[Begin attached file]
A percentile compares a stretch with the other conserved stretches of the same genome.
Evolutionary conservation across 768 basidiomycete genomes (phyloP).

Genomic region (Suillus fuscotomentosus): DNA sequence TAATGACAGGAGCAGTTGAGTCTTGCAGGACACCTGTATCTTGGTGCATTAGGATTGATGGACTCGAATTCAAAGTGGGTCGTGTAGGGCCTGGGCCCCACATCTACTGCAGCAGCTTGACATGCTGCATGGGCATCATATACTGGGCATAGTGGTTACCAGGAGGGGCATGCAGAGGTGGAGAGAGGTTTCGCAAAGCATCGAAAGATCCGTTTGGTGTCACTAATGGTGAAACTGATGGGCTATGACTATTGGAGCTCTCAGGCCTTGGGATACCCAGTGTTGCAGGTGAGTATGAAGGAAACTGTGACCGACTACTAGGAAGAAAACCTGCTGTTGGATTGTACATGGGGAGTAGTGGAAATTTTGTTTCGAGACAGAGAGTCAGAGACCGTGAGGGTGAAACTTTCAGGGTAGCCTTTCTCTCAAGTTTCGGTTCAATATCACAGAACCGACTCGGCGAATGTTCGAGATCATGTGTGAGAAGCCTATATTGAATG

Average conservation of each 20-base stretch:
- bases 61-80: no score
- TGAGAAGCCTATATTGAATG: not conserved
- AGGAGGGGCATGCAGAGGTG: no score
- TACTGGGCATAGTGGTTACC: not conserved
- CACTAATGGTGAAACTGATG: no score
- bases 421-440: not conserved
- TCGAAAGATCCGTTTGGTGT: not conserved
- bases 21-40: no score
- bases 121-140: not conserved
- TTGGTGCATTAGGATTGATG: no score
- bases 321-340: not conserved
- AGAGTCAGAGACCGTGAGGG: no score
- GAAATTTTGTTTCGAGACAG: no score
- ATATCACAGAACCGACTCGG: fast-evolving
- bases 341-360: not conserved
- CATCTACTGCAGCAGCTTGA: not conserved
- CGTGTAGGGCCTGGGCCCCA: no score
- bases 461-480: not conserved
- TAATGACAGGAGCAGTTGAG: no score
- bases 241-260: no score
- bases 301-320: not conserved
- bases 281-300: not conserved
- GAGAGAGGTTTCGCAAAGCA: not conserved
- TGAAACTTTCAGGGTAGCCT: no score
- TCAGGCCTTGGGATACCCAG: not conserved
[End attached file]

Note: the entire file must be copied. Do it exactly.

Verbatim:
A percentile compares a stretch with the other conserved stretches of the same genome.
Evolutionary conservation across 768 basidiomycete genomes (phyloP).

Genomic region (Suillus fuscotomentosus): DNA sequence TAATGACAGGAGCAGTTGAGTCTTGCAGGACACCTGTATCTTGGTGCATTAGGATTGATGGACTCGAATTCAAAGTGGGTCGTGTAGGGCCTGGGCCCCACATCTACTGCAGCAGCTTGACATGCTGCATGGGCATCATATACTGGGCATAGTGGTTACCAGGAGGGGCATGCAGAGGTGGAGAGAGGTTTCGCAAAGCATCGAAAGATCCGTTTGGTGTCACTAATGGTGAAACTGATGGGCTATGACTATTGGAGCTCTCAGGCCTTGGGATACCCAGTGTTGCAGGTGAGTATGAAGGAAACTGTGACCGACTACTAGGAAGAAAACCTGCTGTTGGATTGTACATGGGGAGTAGTGGAAATTTTGTTTCGAGACAGAGAGTCAGAGACCGTGAGGGTGAAACTTTCAGGGTAGCCTTTCTCTCAAGTTTCGGTTCAATATCACAGAACCGACTCGGCGAATGTTCGAGATCATGTGTGAGAAGCCTATATTGAATG

Average conservation of each 20-base stretch:
- bases 61-80: no score
- TGAGAAGCCTATATTGAATG: not conserved
- AGGAGGGGCATGCAGAGGTG: no score
- TACTGGGCATAGTGGTTACC: not conserved
- CACTAATGGTGAAACTGATG: no score
- bases 421-440: not conserved
- TCGAAAGATCCGTTTGGTGT: not conserved
- bases 21-40: no score
- bases 121-140: not conserved
- TTGGTGCATTAGGATTGATG: no score
- bases 321-340: not conserved
- AGAGTCAGAGACCGTGAGGG: no score
- GAAATTTTGTTTCGAGACAG: no score
- ATATCACAGAACCGACTCGG: fast-evolving
- bases 341-360: not conserved
- CATCTACTGCAGCAGCTTGA: not conserved
- CGTGTAGGGCCTGGGCCCCA: no score
- bases 461-480: not conserved
- TAATGACAGGAGCAGTTGAG: no score
- bases 241-260: no score
- bases 301-320: not conserved
- bases 281-300: not conserved
- GAGAGAGGTTTCGCAAAGCA: not conserved
- TGAAACTTTCAGGGTAGCCT: no score
- TCAGGCCTTGGGATACCCAG: not conserved